Leslie Knope – Leslie is a very powerful woman who strives at excellence in everything she does.  When I think about disreputable-historyLeslie, I immediately think of Frankie Landau-Banks.  In 2009 Printz Honor book The Disreputable History of Frankie Landau-Banks by E. Lockhart, Frankie orchestrates a mission to infiltrate The Loyal Order of the Basset Hounds, an all-male secret society on her school campus, of which her boyfriend is a member.  Of course, being a member is not enough for Frankie’s ambition.  Instead, she starts to design school pranks and directs the Bassets in carrying them out.  Frankie is definitely a teen Leslie would be proud of if she were a citizen of Pawnee.  Another title that I would set aside for Leslie is Hope Was Here by Joan Bauer.  Bauer’s story includes a mayoral race in a small town.  When Hope moves to the small Wisconsin town from a fairly big city, she does not expect to get caught up in the situations of her new home.  However, when the owner of the diner she works at decides to run for mayor against a corrupt politician, Hope jumps into local politics with both feet.  Bauer’s book combines two of Leslie’s loves: politics and diners. Continue reading What Would They Read?: Parks and Recreation

The Mystery of Veronica Mars: Best Teen Sleuth Of Our Time–Or All Time?

Auntie P flickr magnifying glass
image from Aunti P’s flickr

The teen sleuth has a long history in children’s and young adult literature.  During the twentieth century,  popular children’s fiction became an increasingly profitable market.  Large companies like the Stratemeyer Syndicate and its publishing partner Grosset and Dunlap produced masses of series fiction, finding especially great success with adventure and mystery series for children and teens.  Though these titles were first published in the 1930s and ’40s, many of the characters remain well-known cultural figures.  For example, Nancy Drew continues to appear in novels, video games, and even a feature film as recently as 2007.  Kid and teen detectives from Encyclopedia Brown and the Red Blazer Girls to the Hardy Boys and Gallagher Girls continue to fly off the shelves in libraries and bookstores.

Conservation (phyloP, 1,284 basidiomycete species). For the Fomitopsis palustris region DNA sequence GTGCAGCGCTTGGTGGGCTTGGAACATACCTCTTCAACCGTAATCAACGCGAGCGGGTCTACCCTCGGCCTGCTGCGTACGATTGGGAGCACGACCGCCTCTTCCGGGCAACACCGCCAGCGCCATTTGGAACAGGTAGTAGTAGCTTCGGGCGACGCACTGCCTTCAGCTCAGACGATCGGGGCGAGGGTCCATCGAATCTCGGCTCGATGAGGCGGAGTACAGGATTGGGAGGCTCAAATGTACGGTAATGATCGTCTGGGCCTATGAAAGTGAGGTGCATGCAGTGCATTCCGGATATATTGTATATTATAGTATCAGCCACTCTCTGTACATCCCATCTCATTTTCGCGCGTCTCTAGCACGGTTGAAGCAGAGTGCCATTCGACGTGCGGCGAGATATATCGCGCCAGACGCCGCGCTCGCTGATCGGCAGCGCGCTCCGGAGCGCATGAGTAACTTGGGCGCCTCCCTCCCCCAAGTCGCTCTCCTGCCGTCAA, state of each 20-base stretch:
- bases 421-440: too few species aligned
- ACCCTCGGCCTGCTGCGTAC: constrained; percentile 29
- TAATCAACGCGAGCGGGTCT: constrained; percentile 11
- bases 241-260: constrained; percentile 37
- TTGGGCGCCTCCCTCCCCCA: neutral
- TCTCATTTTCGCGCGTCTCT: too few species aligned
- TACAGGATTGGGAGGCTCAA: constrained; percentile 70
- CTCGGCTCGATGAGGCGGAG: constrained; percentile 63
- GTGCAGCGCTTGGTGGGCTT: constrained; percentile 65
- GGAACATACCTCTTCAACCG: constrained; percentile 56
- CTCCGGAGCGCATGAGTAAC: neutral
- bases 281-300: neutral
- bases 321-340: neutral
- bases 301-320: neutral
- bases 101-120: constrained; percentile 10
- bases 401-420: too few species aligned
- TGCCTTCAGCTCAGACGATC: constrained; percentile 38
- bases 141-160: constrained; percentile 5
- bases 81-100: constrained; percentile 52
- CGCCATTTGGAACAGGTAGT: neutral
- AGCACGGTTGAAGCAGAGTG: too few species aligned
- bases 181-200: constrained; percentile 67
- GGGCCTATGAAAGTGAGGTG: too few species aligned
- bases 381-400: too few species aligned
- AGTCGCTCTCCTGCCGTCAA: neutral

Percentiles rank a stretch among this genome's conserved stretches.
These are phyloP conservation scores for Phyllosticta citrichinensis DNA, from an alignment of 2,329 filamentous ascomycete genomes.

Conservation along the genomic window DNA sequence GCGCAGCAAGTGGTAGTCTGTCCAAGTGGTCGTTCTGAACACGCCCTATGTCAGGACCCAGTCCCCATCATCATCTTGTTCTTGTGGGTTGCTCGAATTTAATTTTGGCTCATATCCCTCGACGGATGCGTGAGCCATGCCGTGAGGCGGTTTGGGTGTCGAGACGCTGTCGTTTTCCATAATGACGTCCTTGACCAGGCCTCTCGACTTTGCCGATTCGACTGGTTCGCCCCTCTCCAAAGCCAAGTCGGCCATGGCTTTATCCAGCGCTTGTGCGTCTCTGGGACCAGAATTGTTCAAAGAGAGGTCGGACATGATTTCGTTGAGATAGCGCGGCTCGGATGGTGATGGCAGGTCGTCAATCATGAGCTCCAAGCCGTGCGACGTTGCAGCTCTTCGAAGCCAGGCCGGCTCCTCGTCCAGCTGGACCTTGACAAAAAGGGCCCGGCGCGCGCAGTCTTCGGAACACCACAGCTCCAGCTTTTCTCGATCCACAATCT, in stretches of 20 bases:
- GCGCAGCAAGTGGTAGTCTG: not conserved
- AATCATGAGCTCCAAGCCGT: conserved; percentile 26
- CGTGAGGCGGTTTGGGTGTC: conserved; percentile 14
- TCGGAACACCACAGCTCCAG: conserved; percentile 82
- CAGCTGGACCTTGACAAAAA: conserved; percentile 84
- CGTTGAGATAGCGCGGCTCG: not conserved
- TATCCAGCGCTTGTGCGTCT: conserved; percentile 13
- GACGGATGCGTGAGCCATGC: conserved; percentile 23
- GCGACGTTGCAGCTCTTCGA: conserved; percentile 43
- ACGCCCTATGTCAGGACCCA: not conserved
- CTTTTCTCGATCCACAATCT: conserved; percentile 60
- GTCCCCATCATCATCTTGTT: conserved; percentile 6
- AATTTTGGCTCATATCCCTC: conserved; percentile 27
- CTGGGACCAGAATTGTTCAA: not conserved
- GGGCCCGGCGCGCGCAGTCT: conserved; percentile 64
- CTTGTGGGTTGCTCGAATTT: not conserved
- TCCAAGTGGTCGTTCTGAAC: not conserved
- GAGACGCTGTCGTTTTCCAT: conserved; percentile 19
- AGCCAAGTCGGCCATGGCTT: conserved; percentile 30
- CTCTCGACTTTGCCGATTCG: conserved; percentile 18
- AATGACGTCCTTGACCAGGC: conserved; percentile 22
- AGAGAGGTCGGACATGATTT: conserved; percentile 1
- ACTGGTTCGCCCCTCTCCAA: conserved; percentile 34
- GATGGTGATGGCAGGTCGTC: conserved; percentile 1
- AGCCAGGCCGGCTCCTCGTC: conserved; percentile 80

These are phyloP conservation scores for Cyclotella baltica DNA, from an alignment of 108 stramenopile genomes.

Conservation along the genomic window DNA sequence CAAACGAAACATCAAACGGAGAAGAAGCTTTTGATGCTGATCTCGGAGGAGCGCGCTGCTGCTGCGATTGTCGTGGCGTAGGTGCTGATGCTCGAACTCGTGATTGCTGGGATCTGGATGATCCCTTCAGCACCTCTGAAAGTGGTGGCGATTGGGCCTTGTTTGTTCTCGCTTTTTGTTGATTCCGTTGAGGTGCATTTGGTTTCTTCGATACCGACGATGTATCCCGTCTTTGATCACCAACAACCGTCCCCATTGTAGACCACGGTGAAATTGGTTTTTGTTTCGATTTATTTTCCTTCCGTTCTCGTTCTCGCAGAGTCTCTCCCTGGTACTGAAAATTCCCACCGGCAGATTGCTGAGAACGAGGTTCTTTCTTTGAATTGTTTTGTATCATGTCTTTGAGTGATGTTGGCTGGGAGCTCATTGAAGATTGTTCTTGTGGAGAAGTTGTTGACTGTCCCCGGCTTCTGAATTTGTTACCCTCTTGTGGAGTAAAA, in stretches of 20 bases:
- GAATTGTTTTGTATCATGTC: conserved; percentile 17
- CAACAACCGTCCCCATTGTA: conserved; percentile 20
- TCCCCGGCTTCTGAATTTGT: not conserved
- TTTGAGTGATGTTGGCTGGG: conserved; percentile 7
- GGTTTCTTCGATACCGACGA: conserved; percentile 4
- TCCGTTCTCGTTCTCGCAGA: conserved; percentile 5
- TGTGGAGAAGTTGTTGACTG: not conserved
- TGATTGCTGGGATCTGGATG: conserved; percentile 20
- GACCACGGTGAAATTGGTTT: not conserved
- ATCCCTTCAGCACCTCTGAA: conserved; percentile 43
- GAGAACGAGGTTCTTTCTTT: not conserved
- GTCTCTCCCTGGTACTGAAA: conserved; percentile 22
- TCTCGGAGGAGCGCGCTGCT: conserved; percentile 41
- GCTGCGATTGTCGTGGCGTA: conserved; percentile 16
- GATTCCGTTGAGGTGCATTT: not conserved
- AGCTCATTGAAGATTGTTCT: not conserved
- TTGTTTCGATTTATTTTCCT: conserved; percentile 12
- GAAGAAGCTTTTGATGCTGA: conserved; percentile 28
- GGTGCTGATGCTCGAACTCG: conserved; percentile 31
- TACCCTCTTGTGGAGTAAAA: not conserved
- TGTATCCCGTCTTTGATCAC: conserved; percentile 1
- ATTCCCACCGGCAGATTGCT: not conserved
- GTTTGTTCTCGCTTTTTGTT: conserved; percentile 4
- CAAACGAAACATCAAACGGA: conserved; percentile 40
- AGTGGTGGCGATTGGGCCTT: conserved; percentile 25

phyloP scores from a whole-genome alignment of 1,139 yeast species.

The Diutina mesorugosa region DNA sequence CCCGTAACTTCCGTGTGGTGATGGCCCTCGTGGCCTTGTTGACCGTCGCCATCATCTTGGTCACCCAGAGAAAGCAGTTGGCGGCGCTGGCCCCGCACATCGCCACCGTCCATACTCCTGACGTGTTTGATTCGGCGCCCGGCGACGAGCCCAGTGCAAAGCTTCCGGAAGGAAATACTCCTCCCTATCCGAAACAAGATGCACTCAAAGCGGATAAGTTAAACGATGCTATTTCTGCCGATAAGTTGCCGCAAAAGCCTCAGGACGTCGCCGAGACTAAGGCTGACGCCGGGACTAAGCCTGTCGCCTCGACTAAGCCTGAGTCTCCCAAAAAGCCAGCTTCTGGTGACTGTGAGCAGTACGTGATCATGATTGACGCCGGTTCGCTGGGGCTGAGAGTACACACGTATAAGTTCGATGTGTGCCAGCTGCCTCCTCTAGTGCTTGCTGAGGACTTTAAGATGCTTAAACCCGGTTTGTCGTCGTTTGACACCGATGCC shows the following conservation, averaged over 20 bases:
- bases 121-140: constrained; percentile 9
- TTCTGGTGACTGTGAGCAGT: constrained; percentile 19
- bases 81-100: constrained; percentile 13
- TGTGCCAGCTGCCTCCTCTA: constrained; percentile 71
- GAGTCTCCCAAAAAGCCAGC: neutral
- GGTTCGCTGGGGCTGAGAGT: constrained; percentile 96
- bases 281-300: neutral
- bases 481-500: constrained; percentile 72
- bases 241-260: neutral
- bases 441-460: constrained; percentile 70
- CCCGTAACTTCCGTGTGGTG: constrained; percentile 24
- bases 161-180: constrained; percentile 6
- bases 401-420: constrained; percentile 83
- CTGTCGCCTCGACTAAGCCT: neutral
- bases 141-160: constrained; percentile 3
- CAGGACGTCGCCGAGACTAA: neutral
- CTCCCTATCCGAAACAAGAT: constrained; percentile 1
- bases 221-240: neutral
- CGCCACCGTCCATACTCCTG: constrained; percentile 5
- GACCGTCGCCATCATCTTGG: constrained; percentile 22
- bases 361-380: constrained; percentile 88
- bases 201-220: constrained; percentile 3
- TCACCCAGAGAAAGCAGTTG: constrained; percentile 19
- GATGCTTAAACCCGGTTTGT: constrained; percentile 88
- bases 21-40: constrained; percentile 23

In middle school, I devoured every Nancy Drew book I could get my hands on before moving on to the murder mysteries of Agatha Christie and Martha Grimes. But I’ve always been looking for a new smart & savvy teen sleuth–and when Veronica Mars premiered during my final years of high school, I knew I’d found my girl.  The character and the show appealed to me then as a young adult and a mystery reader–and it continues to appeal to me now, as a fan of the genre and young adult literature as a whole. Veronica Mars is simply a terrific example of storytelling for and about young adults–in addition to being a great mystery series.